- Tower of Guns from Terrible Posture Games does not look like it was made by only one guy, but it was – and his name is Joe. Seriously, only one guy. It’s an extremely chaotic roguelike first-person shooter. There were too many people in line for me to get a crack at playing, but from what I could see, there are missiles and giant spiky balls and explosions flying at you all the time. You have to juggle dodging those with shooting at the giant gun-toting flying robots and making your way through space. This requires less precise aim than your traditional FPS, a blessing considering how much you have to be moving around to avoid death. The elements of permadeath and chaos are a important differences, lowering the stakes and raising the excitement.
- Idle Action Studios was showing what appears to be their first project together, Candlelight. The genre – 2D puzzle platformer – is the same as my own project, Wobbles, but Candlelight is a different beast entirely. The art style is high-contrast and delicate-looking, with whimsical and strange landscapes and characters curly black shadows against a mostly pale sky. The player controls two characters at once, a mechanic seen only rarely (as in Ice Climbers in Brawl or The World Ends With You). The characters “separation and reunion” is used to solve puzzles and get around. Their ‘canon’ page on the website appears to indicate their inspirations, including Zelda: Majora’s Mask, Braid, Shadow of the Colossus, and Metroid: safe and classic picks.
- Several members of the Indie Game Collective were there – Disco Pixel had a cute rhythm game featuring monkeys called Jungle Rumble. 82Apps brought their exciting neon-colored faux hacking game, PWN Combat Hacking. PopCannibal was giving the public its first looks at Captain Astronaut’s Last Hurrah, a game Ziba described as crossing StarCraft with Monkey Island. This made little sense to me mood-wise until he clarified that the aspects of StarCraft in this game are not the dark-sci-fi theme the strategic mechanics – resource manipulation, troop management, and battle plans, all framed by the beautiful orbs of energy that float about the screen at your behest. You play as a boy astronaut crash-landed on an alien world, where you direct your own movement and the flow of the orbs very naturally with a Wiimote or a Playstation Move motion controller. The transition between story progression and battle events is seamless and there is no HUD to speak of, leaving the interface completely uncluttered, artistically in-tact, and intuitive. It’s the art (which I might compare to Bastion in style) that is most polished and appealing at this stage of development. Every scene looks a bit like a painting, and it has a somewhat tropical feel to it, with bright turquoise water punctuated by crushed statues and rocks covered in vines and flowers.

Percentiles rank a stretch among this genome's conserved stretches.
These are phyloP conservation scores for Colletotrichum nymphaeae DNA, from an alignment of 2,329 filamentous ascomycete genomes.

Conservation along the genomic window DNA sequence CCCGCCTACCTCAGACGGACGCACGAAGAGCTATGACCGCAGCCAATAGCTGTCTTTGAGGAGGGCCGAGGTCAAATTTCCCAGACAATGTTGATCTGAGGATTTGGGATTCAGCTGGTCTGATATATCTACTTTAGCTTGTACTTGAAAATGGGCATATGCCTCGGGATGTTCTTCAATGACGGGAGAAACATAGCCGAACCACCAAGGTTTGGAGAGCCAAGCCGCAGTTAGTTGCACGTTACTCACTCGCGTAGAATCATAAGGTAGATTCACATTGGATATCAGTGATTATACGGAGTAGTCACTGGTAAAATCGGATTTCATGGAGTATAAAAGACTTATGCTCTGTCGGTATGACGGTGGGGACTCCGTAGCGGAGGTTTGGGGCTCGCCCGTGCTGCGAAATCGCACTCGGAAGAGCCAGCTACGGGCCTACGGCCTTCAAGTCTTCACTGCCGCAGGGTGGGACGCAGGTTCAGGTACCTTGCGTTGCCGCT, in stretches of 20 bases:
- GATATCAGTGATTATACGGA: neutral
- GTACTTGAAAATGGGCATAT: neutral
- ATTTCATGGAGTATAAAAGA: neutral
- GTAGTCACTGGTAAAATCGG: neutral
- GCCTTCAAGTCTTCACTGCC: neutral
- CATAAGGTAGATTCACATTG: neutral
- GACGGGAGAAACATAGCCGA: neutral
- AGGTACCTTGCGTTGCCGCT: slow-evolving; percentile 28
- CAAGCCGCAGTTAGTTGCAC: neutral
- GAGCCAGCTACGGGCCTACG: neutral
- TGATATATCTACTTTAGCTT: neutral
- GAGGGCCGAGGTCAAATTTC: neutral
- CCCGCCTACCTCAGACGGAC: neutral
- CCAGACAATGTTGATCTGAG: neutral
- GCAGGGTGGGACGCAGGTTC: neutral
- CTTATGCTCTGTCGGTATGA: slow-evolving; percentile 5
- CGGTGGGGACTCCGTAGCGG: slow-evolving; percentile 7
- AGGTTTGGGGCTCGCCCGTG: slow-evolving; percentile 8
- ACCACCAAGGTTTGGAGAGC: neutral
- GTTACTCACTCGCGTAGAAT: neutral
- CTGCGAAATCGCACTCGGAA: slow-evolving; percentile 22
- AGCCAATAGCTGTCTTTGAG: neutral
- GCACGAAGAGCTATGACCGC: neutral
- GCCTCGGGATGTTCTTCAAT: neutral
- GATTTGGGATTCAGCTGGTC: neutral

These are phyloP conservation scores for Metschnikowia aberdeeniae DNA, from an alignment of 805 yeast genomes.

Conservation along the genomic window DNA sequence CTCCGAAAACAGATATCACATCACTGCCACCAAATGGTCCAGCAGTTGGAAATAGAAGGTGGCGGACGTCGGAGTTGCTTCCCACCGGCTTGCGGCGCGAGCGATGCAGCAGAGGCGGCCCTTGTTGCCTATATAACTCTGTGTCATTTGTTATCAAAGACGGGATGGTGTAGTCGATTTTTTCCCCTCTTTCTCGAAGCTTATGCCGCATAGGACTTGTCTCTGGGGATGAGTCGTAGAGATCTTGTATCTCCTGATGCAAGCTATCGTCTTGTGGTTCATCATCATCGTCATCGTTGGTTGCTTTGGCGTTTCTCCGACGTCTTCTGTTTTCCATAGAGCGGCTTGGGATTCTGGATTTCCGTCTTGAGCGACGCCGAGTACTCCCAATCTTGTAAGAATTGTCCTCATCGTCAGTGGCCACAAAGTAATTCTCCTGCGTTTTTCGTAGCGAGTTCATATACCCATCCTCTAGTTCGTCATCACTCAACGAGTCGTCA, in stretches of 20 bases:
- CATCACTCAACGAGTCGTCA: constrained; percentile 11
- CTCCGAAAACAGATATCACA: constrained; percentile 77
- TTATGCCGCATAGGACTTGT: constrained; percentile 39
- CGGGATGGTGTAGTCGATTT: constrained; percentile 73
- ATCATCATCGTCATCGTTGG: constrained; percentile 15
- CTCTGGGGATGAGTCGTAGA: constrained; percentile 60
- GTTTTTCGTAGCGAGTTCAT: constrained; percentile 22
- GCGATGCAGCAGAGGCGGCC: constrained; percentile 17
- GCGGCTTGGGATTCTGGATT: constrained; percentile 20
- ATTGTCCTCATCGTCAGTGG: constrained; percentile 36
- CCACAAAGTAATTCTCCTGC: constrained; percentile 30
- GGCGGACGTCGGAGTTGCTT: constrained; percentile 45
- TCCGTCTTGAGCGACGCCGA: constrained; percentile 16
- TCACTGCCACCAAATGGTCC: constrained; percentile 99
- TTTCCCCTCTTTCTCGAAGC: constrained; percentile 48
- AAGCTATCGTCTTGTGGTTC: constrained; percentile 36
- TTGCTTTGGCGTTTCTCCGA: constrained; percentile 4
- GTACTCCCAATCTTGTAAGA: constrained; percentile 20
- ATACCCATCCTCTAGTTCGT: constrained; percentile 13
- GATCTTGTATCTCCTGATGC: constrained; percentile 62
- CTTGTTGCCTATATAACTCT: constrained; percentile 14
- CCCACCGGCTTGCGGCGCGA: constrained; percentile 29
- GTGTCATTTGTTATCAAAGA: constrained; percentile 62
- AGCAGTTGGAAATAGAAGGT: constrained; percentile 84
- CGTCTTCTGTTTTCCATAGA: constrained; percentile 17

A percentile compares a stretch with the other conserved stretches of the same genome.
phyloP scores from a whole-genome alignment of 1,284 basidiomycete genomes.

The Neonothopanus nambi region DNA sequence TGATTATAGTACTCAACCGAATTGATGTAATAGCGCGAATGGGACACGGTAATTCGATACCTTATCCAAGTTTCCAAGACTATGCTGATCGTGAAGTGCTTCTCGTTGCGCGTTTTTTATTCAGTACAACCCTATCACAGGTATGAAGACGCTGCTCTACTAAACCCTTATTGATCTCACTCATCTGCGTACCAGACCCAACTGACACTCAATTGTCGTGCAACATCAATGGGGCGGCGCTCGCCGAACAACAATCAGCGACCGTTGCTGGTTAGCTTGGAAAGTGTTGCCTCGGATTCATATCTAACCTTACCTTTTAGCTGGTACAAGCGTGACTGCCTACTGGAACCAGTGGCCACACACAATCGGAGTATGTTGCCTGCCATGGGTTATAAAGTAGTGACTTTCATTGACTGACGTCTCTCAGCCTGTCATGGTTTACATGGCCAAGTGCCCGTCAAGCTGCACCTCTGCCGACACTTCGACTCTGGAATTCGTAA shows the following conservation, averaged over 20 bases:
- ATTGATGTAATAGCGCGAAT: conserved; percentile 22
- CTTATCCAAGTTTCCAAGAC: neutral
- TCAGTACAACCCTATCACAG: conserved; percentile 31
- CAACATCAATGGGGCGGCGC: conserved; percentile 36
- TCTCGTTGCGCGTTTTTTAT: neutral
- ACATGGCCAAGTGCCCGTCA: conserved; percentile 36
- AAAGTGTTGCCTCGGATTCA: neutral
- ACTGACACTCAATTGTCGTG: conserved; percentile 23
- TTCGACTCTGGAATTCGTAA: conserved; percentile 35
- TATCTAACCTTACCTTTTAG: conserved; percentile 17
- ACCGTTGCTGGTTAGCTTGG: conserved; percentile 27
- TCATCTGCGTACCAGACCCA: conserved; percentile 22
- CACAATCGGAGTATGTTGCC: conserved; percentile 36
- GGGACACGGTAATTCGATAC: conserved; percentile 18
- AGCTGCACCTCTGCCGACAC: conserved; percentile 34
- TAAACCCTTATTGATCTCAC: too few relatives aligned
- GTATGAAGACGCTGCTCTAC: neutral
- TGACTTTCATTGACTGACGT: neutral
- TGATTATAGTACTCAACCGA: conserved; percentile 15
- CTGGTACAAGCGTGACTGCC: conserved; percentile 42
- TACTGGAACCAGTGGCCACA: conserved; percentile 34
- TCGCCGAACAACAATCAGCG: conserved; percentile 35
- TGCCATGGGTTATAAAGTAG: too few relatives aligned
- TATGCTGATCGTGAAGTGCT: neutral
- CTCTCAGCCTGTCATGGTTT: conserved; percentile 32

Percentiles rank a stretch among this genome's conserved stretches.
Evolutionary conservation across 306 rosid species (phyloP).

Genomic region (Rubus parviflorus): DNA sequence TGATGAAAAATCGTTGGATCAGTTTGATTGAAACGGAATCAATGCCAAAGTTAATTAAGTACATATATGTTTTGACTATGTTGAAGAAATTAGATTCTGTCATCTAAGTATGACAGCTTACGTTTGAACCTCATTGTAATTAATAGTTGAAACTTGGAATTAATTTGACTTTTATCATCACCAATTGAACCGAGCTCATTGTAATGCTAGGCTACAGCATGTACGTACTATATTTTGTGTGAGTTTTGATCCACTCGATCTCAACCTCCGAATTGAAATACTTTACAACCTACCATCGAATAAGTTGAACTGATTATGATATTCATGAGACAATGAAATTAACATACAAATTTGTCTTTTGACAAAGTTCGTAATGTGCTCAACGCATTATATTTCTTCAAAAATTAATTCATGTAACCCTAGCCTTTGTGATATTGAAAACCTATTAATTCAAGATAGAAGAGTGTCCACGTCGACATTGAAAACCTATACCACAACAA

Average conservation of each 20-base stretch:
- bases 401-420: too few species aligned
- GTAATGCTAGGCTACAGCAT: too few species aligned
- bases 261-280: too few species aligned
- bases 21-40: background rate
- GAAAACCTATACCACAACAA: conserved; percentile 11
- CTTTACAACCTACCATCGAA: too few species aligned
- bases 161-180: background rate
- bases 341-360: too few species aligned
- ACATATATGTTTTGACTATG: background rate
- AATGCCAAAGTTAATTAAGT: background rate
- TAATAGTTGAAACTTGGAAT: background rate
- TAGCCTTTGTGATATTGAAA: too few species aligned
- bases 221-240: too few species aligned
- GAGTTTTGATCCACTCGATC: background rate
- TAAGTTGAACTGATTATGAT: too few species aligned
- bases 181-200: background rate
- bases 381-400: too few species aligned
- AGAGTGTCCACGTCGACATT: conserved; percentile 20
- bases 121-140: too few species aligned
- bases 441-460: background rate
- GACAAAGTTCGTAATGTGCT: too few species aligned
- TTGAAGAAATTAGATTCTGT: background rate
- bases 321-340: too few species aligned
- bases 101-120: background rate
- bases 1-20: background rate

There were several other notable projects that traveled from out of state a great distance in order to be at FIG.
- Apsis is a game in development for Android by five students from Cornell University. It’s an experiment in experience, a calming game with a very easy flow. You control from a top-down view an entire flock of birds at once, which bears resemblance to the horde control in World Zombination, but that’s where the similarities end. You touch the screen to direct the group (simple, easy to pick up), but birds can easily get lost along the way as you try to navigate around floating land and rock and through rushing streams of air, not all of which go in the direction you need to go (east). The soundtrack is wonderfully zen with a somewhat Asiatic influence, and it truly makes the atmosphere of each level; the drama of the piano in the last level, wherein you’re beating your way through a dark and pressing thunderstorm, makes my heart thump just to think back on. My friend Sam played through the end of the game, where you say goodbye to the birds of your flock by depositing them one-by-one into the stars, and each bird becomes a point of light in a constellation. You’ve made the choice to leave them to the night sky, rather than feeling like they’re forcibly being taken away from you, which makes all the difference in the resolution you feel at the ending.
- Hangeki is the first game by Pentavera, the company in the booth neighboring mine. It was described as “(Space Invaders) Galactica on crack,” aptly describing the top-down spaceships-firing-forward game with revamped shiny spaceships and tons of exploding particle effects. Take out a row of invading monsters and your screen is covered in score numbers and little points of light. When asked about the loud noises coming from the demo, the Hangeki’s artist Terence Tolman told me that they took the concept of “pew pew” and added even more “pew.” The game made the front page of Desura, a pretty great accomplishment for a first game, and with the excitement I saw on the faces of the players, it sure deserved it.
- Skipping Stones was a generative music game by Ko-Op Mode, a Montreal-based company for experimental games. Like Captain Astronaut, every scene could be a painting, but these paintings are elegant in their simplicity. The artist told me he went for broad, flat planes of color, and the smooth shapes this created of the ground, water, and trees is what sets this game apart visually from Proteus. They didn’t yet have a full demo set up so I didn’t get to hear what my own exploration of this charming, fairytale land would sound like.
There were TONS of other games being shown off just in the Digital Games Showcase. Unfortunately I didn’t get to see many of them because I had to spend much of the day manning my own booth. My list here is NOT comprehensive, and I don’t mean to hurt any feelings by leaving any of the other fantastic games out. If you want to see what else FIG had to give, check out their list here. (Wobbles is right there at the end of the list! Wink wink, nudge nudge.)
FIG was a fantastic experience, both to check out some new and innovative games, and to chat up some really interesting people that are passionate about the field of game design. I want to congratulate everybody that was in the showcase on having such an excellent bunch of games and for being such excellent people. I can’t WAIT for next year’s FIG to see what people do with another year’s worth of new technology and new ideas!